• In some cases there is pain in the wrists or headaches before the rash appears.


When necessary treat the hightened temperature with paracetamol.


  • Your child could display symptoms such as headache, pain, fever, stiff neck and vomiting.
  • He may appear confused and start having convulsions.
  • The rash will start as a few widespread spots that look like little pinpricks. 
  • They will gradually increase in size, eventually becoming dark purple, looking like bruises.
  • It can appear anywhere on the body, and is identifiable by the fact that even if you press on it with your finger, it does not turn white, but stays purple.


Get your child to the doctor immediately, this is a disease that may have long-lasting consequences for your child.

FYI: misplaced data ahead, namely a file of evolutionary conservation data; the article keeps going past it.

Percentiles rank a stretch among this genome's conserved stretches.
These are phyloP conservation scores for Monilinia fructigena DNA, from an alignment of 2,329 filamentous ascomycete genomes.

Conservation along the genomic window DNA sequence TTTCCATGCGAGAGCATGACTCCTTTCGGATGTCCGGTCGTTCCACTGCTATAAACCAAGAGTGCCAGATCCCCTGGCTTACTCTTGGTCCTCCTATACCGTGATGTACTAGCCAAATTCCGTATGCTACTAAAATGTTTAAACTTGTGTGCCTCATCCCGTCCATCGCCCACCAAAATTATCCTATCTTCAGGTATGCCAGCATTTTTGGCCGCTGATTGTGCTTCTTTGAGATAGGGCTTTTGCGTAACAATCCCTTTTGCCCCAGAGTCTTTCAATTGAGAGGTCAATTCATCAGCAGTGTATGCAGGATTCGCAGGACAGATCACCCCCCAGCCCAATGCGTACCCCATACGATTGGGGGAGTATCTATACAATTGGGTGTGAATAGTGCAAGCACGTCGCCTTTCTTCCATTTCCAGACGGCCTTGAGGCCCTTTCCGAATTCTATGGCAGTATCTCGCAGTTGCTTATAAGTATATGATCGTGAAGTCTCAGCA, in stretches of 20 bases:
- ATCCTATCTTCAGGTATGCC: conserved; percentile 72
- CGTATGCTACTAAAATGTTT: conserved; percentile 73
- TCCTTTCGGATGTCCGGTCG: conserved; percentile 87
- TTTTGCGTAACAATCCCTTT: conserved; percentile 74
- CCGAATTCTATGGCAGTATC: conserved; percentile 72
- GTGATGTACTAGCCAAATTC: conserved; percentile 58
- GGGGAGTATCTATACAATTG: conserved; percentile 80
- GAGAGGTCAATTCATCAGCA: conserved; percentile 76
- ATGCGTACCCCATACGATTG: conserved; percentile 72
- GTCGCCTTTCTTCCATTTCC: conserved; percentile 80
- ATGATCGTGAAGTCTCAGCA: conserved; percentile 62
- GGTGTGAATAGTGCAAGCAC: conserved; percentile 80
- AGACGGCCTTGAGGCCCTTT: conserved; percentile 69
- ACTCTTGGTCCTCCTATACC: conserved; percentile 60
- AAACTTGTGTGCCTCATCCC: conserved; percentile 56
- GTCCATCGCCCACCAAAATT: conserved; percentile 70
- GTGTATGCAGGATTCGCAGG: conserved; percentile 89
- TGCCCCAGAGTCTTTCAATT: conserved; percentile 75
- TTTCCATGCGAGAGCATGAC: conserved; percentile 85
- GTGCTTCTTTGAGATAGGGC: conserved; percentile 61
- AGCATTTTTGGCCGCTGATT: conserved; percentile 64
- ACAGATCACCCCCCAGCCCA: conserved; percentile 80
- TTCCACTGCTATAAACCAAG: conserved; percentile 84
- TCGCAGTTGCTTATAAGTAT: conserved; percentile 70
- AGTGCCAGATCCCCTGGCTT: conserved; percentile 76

Chicken pox

  • Chicken pox usually starts with a few red spots or bumps.
  • Over the next few days, the amount of spots will increase and form little water blisters.
  • Bu the fourth day the first few blisters wil have formed scabs and by the seventh day, most of the spots should have scabs on. 
  • During this time, your child will probably have a high temperature and the spots will start itching badly. 
  • Once all the spots have developed scabs, the chicken pox will no longer be infectious.


Relieve the itching by applying Calamine Lotion, but in serious cases, consult your doctor.

Hives (Dermatits Medicamentosa) 

  • Hives are an allergic reaction to anything from medication (like penicillin or aspirin) to internal parasites (such as worms).
  • It is itchy and looks almost like a heat rash, but is present in streaks.
  • Normally it appears on the torso, but does appear on the limbs at times.
  • Single hives will often appear and then just disappear again.


Prevent your child from scratching. If he shows any other symptoms of allergic reactions, such as laboured breathing, get medical help immediately.